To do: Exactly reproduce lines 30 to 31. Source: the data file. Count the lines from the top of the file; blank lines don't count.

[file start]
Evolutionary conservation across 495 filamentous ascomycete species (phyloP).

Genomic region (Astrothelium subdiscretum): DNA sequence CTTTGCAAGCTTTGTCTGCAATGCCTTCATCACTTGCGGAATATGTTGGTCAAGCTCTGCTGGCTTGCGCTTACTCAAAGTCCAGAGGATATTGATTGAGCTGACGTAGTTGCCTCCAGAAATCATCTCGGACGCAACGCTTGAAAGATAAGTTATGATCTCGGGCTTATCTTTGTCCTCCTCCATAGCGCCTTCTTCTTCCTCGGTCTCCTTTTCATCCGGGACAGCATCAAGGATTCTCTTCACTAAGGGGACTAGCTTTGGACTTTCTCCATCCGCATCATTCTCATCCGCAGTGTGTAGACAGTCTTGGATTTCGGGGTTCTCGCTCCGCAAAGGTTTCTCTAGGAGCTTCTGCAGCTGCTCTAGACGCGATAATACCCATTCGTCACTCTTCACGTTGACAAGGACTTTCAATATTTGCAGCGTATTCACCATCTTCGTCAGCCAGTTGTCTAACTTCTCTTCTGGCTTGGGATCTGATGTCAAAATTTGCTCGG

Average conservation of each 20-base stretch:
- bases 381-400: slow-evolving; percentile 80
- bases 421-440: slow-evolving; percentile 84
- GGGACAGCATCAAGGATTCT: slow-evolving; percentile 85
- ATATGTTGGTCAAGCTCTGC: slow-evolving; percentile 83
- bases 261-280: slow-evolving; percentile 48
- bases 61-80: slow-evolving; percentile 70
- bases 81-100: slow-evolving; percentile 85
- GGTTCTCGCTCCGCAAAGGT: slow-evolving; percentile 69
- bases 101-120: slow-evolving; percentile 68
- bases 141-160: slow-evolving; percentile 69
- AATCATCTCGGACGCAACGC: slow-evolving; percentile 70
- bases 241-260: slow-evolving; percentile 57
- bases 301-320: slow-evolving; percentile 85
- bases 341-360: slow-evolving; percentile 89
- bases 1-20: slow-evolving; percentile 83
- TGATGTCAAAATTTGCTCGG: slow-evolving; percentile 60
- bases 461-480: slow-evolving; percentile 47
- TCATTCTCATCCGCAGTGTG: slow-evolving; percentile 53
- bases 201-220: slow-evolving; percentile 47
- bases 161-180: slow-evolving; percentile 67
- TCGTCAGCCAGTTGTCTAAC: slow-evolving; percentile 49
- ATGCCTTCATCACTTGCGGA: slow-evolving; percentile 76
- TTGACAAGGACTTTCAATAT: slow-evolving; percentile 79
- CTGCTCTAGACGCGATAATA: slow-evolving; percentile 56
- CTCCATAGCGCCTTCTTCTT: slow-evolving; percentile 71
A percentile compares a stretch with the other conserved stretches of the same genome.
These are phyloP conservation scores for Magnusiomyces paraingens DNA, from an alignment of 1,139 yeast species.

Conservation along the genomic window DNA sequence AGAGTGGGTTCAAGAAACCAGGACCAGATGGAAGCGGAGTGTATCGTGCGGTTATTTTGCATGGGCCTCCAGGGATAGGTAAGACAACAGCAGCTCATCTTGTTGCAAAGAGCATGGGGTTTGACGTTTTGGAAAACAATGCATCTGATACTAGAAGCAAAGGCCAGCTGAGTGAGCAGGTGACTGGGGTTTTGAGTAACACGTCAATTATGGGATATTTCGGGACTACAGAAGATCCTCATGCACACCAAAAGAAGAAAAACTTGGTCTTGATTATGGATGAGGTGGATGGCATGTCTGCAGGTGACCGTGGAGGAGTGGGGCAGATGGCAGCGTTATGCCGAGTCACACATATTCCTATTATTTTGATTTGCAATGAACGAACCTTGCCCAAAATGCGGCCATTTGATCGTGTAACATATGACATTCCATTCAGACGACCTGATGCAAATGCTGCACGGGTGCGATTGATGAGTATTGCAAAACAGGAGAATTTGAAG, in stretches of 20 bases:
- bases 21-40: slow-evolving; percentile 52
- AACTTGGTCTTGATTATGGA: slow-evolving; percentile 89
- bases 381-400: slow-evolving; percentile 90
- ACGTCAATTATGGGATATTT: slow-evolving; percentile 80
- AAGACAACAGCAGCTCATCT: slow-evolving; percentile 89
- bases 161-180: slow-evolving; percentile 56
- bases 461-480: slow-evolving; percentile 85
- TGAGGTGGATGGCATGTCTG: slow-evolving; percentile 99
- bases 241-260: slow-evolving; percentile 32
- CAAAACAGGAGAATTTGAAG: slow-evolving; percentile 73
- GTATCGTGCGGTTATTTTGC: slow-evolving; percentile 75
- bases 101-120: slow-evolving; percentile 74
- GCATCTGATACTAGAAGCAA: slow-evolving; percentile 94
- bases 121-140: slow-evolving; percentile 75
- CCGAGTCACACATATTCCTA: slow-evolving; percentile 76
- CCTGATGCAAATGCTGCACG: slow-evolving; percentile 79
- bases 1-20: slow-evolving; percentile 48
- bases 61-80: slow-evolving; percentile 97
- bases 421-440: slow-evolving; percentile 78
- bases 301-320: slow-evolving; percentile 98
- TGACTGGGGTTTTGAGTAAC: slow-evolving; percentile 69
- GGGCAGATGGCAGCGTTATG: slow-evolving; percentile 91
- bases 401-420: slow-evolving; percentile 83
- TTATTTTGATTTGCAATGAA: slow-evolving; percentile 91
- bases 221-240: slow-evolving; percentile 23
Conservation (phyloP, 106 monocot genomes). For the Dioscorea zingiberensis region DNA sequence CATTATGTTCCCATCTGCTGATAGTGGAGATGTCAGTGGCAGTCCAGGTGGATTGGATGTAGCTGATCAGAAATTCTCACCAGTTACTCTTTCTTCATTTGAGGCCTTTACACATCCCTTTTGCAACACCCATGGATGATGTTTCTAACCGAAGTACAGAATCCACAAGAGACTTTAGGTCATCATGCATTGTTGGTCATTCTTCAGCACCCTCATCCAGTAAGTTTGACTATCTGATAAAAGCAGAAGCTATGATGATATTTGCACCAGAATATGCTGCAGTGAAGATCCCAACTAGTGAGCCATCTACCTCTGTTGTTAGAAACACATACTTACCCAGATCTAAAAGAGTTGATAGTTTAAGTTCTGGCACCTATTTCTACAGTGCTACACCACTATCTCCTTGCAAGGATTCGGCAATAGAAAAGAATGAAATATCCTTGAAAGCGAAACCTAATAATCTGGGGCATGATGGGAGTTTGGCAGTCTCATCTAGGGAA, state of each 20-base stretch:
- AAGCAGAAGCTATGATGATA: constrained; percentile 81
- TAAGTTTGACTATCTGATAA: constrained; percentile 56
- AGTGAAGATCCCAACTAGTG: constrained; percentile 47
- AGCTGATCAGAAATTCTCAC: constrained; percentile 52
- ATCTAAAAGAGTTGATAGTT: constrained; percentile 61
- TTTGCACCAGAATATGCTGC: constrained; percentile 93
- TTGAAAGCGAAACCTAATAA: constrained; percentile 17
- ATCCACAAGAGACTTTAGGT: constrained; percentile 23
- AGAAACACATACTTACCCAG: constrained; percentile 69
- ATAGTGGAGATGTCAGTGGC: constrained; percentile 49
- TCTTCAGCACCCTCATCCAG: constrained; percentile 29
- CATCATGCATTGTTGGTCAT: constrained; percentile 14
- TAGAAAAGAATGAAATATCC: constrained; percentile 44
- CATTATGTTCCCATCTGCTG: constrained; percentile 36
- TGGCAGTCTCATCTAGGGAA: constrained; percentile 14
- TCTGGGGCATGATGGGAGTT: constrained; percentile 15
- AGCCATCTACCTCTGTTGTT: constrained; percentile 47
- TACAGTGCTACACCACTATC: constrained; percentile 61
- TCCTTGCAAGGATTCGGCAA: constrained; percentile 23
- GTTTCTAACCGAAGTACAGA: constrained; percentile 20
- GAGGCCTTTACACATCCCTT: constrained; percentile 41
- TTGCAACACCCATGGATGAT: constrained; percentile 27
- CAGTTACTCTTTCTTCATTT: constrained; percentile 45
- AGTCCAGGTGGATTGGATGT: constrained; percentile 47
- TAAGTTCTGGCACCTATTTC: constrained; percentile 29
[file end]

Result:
These are phyloP conservation scores for Magnusiomyces paraingens DNA, from an alignment of 1,139 yeast species.

Conservation along the genomic window DNA sequence AGAGTGGGTTCAAGAAACCAGGACCAGATGGAAGCGGAGTGTATCGTGCGGTTATTTTGCATGGGCCTCCAGGGATAGGTAAGACAACAGCAGCTCATCTTGTTGCAAAGAGCATGGGGTTTGACGTTTTGGAAAACAATGCATCTGATACTAGAAGCAAAGGCCAGCTGAGTGAGCAGGTGACTGGGGTTTTGAGTAACACGTCAATTATGGGATATTTCGGGACTACAGAAGATCCTCATGCACACCAAAAGAAGAAAAACTTGGTCTTGATTATGGATGAGGTGGATGGCATGTCTGCAGGTGACCGTGGAGGAGTGGGGCAGATGGCAGCGTTATGCCGAGTCACACATATTCCTATTATTTTGATTTGCAATGAACGAACCTTGCCCAAAATGCGGCCATTTGATCGTGTAACATATGACATTCCATTCAGACGACCTGATGCAAATGCTGCACGGGTGCGATTGATGAGTATTGCAAAACAGGAGAATTTGAAG, in stretches of 20 bases: